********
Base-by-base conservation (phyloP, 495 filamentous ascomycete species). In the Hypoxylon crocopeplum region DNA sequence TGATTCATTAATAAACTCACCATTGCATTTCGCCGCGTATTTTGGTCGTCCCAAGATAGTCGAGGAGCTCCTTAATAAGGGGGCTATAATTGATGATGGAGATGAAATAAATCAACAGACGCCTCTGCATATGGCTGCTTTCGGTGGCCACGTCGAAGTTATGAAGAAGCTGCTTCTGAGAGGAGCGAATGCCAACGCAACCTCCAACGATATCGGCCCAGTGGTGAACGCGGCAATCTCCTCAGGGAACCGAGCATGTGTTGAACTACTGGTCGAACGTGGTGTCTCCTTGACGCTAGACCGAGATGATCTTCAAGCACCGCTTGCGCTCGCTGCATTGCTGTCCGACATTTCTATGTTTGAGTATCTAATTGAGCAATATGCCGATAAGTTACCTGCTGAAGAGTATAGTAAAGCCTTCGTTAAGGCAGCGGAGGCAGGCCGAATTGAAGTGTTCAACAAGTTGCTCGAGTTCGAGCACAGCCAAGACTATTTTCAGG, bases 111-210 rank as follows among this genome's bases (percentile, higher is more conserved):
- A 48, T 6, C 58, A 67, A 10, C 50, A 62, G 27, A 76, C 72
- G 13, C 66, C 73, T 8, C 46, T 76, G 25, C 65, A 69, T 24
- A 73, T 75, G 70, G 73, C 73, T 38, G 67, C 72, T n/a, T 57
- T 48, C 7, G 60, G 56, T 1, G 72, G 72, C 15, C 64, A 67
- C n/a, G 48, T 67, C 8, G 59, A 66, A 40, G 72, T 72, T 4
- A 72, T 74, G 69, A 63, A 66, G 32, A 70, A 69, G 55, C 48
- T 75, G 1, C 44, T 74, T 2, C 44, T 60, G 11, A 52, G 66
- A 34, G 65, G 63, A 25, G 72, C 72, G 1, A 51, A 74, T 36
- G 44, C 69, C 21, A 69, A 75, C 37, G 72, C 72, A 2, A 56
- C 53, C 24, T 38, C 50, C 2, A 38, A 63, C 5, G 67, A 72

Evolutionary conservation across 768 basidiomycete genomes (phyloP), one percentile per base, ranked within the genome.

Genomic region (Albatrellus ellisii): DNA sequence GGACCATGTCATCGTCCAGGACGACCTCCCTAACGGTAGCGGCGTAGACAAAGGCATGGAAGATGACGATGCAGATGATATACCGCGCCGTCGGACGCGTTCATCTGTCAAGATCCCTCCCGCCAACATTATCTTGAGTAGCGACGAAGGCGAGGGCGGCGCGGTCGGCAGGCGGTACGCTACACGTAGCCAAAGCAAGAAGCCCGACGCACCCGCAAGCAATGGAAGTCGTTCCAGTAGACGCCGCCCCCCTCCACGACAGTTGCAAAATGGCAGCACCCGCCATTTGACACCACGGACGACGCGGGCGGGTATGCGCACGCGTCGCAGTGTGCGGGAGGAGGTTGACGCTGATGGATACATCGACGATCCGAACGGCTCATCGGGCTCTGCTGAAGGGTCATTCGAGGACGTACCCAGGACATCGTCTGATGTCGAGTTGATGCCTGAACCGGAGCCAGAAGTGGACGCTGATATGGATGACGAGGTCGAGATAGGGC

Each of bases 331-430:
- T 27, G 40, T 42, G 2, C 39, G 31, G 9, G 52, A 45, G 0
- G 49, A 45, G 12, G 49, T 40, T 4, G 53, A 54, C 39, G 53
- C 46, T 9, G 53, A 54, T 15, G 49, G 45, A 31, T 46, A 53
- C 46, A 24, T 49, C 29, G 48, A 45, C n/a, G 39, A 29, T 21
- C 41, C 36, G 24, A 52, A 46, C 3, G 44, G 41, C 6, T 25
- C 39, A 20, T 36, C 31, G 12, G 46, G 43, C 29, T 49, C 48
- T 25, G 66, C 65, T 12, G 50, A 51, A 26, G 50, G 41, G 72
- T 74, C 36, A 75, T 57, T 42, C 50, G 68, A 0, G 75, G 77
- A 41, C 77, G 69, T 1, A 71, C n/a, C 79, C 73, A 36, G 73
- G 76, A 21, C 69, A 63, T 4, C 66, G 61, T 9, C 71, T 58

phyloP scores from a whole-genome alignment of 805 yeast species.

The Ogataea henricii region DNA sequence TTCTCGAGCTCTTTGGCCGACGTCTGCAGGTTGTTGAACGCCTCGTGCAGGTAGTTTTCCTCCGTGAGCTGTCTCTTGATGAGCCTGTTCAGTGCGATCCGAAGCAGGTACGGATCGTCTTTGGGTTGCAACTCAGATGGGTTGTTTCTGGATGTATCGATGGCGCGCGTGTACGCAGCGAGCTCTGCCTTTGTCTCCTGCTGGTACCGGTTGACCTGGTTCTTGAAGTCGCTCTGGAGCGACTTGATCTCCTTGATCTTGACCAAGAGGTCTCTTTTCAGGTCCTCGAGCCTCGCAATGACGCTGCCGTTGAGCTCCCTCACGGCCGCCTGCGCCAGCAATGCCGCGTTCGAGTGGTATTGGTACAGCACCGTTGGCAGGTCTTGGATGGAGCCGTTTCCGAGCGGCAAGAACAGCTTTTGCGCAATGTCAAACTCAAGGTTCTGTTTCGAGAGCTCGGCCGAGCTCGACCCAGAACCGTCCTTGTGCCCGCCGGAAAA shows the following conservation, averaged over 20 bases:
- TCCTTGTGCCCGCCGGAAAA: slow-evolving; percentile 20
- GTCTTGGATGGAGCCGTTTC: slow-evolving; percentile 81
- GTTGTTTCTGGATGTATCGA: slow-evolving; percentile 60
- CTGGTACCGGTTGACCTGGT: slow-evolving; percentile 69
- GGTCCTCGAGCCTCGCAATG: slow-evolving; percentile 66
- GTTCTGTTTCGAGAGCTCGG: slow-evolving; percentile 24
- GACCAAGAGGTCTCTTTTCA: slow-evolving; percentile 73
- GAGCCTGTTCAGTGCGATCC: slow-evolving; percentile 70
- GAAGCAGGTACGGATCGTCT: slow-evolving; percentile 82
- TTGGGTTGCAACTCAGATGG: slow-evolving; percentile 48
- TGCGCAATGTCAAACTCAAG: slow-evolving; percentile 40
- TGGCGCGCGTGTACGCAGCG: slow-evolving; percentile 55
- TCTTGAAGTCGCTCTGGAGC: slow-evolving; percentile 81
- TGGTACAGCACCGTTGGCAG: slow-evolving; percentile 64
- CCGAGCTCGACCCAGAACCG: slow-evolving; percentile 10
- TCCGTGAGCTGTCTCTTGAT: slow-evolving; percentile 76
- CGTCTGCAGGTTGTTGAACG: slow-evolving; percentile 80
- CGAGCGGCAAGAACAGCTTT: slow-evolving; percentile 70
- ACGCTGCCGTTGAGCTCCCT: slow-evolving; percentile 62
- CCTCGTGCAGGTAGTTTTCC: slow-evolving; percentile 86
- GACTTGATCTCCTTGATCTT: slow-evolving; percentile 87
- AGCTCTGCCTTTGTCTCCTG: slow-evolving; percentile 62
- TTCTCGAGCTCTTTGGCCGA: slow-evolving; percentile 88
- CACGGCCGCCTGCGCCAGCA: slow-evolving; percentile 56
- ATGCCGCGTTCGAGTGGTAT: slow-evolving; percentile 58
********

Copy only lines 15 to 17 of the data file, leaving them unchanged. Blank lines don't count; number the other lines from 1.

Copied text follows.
- T 27, G 40, T 42, G 2, C 39, G 31, G 9, G 52, A 45, G 0
- G 49, A 45, G 12, G 49, T 40, T 4, G 53, A 54, C 39, G 53
- C 46, T 9, G 53, A 54, T 15, G 49, G 45, A 31, T 46, A 53